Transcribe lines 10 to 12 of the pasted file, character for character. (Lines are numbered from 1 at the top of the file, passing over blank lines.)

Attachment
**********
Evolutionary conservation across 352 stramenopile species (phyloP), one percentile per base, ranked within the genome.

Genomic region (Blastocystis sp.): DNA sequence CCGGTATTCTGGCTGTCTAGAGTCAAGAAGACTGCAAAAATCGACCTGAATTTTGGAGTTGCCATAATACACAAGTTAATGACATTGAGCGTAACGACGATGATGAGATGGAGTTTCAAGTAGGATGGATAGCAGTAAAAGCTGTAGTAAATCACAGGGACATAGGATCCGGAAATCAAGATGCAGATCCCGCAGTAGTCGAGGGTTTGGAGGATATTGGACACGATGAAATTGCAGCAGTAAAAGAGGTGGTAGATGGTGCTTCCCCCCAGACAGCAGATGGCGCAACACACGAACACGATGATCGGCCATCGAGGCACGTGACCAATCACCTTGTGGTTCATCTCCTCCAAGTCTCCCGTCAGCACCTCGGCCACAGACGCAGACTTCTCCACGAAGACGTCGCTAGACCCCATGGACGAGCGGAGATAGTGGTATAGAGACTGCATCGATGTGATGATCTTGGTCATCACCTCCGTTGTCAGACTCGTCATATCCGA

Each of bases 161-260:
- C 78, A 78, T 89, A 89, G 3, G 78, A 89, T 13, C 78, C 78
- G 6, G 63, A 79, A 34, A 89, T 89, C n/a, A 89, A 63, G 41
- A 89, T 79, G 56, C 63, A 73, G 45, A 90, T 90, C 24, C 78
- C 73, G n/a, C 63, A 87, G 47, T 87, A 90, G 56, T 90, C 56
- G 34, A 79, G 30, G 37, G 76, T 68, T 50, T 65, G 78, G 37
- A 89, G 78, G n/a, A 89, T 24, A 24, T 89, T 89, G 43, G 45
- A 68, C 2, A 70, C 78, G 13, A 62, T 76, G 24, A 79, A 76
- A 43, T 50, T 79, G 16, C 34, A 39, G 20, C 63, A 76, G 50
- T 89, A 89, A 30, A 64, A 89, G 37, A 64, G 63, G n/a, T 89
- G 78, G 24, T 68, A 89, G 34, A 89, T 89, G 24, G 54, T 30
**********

- A 68, C 2, A 70, C 78, G 13, A 62, T 76, G 24, A 79, A 76
- A 43, T 50, T 79, G 16, C 34, A 39, G 20, C 63, A 76, G 50
- T 89, A 89, A 30, A 64, A 89, G 37, A 64, G 63, G n/a, T 89